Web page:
Investing in assets and reducing expenses will build your business’s net worth and increase profits. Look for ways you can apply this to your business and watch your money grow. As always, reach out if you’d like to know more.

What’s Your Hourly Worth?

October 16, 2014 · Posted in Business Tips, Management Tips, Time Management Tips · Comment 

Time is the most precious resource on the planet, but sometimes we don’t treat it that way. In our businesses, it’s important to get everything done, but we can also get overwhelmed with all the little things that need to be done to take care of customers. One of the big differences between highly successful entrepreneurs and less successful ones is how they manage their time: the more successful simply value it more and treat it as the scarce commodity it is.

A great exercise to bring this home is to track what you do in one day. You can write a diary as you go through the day or simply recall what you did at the end of the day. List the tasks you did; then write the hourly market rate of each task you did next to the task.

Did you spend time on low-level tasks such as email cleanup, filing, order-taking, order filling, or handling routine customer questions? Or did you spend time calling up power partners, dreaming up new products or services, or restyling your marketing message so that it’s more impactful and reaches more customers?

What was the average hourly rate of the tasks you did today? Multiply that by 2,000 hours and compare it your gross revenues. If your gross revenues were higher than the value of the tasks you did today, then your revenue might be stagnant. If your annualized day was worth more than your gross revenues, then congratulations; you’re moving up and giving yourself a raise. Your business is likely growing.

If you’d like a raise, then the first thing to do is to start delegating the lower level tasks that are eating up all your time. They might be a comfortable way for you to pass the time, but they could also be keeping you stuck, overwhelmed, and moving toward burnout.

We all have the same amount of time each day. If we can free up our time to focus on more powerful action items that move our business forward instead of the chores that clog our progress, then our success will accelerate.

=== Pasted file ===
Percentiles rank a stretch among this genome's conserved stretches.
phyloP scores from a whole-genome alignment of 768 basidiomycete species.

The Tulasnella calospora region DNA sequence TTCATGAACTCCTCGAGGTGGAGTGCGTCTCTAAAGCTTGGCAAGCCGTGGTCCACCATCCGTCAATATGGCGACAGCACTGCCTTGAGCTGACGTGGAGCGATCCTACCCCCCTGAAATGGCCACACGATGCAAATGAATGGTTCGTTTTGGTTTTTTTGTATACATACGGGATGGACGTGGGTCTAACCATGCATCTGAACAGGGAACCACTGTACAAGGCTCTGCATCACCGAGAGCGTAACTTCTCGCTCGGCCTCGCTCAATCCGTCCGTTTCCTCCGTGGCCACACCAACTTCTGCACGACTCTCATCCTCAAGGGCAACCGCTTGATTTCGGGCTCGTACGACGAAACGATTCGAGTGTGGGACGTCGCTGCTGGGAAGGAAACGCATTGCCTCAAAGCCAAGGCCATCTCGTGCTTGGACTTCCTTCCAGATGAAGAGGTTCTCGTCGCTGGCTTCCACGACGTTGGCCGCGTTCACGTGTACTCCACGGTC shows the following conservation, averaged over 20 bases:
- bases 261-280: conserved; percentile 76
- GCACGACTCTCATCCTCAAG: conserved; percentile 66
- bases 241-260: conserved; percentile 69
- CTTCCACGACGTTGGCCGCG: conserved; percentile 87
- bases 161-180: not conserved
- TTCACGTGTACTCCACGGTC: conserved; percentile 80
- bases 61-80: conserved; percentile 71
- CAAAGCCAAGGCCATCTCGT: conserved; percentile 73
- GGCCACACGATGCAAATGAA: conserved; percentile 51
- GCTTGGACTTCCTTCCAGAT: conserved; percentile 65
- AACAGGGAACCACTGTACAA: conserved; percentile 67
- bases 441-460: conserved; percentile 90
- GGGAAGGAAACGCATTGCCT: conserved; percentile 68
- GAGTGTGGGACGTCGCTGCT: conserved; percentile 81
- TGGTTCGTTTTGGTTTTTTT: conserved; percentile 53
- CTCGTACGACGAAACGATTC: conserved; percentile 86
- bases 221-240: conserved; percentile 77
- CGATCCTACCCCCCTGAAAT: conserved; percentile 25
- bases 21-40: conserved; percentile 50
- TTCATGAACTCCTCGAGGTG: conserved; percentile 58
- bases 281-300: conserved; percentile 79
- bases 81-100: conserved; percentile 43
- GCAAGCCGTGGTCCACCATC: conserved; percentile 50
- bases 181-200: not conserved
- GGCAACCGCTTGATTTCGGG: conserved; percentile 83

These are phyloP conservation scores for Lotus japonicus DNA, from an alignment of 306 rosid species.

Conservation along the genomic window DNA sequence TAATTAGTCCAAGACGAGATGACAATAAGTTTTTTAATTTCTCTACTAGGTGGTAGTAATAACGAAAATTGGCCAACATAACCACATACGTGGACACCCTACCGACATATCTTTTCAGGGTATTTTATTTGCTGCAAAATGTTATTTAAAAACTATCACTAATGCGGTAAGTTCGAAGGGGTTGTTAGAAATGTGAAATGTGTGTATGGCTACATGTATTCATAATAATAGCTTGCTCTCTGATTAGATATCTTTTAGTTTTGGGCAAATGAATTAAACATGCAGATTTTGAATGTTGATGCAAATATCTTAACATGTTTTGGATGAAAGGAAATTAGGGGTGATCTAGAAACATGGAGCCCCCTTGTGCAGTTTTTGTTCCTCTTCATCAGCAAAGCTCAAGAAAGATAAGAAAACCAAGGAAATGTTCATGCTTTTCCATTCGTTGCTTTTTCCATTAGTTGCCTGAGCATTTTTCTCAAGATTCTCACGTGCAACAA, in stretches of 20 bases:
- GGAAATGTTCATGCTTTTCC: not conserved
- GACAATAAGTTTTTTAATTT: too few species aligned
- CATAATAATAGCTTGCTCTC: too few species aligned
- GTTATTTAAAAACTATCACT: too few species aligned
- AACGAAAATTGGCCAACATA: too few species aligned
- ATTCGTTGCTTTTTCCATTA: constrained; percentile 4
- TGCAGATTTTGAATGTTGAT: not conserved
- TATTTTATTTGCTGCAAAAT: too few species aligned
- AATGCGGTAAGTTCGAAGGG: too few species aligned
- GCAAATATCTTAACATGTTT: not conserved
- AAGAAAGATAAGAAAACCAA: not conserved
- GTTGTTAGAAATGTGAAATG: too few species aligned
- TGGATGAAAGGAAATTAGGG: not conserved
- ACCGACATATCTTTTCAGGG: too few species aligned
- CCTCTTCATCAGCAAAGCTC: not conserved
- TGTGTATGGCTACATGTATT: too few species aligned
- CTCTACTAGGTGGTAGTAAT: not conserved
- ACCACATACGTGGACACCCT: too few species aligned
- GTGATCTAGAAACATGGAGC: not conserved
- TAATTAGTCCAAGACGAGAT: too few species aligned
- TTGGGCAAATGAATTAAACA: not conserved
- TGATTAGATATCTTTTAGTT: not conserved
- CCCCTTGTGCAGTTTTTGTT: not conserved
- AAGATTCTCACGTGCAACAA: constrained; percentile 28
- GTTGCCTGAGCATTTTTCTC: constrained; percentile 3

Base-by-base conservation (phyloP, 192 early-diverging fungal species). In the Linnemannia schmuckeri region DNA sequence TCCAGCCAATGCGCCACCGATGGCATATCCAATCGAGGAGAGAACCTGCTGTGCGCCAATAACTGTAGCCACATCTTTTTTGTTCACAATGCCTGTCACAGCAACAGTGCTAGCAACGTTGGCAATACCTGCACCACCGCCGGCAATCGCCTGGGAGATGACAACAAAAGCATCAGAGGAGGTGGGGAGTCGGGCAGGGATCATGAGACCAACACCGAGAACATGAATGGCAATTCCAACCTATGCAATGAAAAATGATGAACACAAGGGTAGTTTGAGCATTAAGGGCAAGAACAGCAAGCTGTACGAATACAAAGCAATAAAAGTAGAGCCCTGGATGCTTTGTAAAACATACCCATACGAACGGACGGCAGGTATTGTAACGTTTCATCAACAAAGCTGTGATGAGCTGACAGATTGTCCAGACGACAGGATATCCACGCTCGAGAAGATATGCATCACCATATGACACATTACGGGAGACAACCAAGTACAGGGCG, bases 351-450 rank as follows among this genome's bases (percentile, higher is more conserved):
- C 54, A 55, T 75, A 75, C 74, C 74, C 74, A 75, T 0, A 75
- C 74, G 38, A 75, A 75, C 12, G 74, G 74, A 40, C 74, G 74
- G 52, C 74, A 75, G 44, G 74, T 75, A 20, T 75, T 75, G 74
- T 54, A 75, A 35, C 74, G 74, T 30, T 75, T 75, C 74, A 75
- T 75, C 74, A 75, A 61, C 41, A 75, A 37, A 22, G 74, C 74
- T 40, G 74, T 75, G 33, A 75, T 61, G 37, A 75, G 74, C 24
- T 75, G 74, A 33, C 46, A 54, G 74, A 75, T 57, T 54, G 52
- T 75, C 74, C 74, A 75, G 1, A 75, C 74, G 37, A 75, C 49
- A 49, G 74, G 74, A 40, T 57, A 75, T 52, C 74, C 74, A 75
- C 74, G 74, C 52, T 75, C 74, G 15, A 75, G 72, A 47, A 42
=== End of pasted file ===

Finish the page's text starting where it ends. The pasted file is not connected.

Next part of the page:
Six Common Payroll Mistakes to Avoid

August 7, 2014 · Posted in Business Development, Management Tips · Comment 

Getting payroll done has gotten so much easier than it used to be for small business owners.  But there are still some minefields when it comes to state and federal compliance.  We’ll take a look at six of them in today’s article.

1.     Business or Personal?

A great admin might want to help you in any way they can, including personal errands.  But time spent having your admin fetch your dry cleaning and drug store prescriptions is not deductible as a business expense, even if it makes you more productive at work.

Be sure you separate your business payroll from personal payroll to avoid tangling with the IRS on this issue.

2.     New Hire Report

It’s not every day that a small business needs to hire additional help, and the New Hire Report is easy to overlook.  It’s due to your state within a certain number of days of your new employee’s hire date.  Some payroll companies will file it for you, and some won’t, so it’s best to check so that you don’t make the common mistake of forgetting to file this report.

3.     Worker’s Compensation

When you have employees, you need worker’s compensation.  When you bring on your first employee, you’ll need to overcome this learning curve of figuring out what you need.

Even if you’re a veteran employer, you may have coverage holes in your worker’s compensation coverage.   Do you have employees who work at home?  Are you sure they are covered?    In some states, employees have to be specifically named in the policy before they are covered to work at home.

Be sure you ask the right questions so there’s not a risky gap in this essential protection for employers.

4.     Posters

There are both state and federal notices that must be posted for employees to be able to read.  California is especially zealous and liberal about issuing fines (up to $17,000 per location) for employers that do not have their posters, well, posted on workplace walls.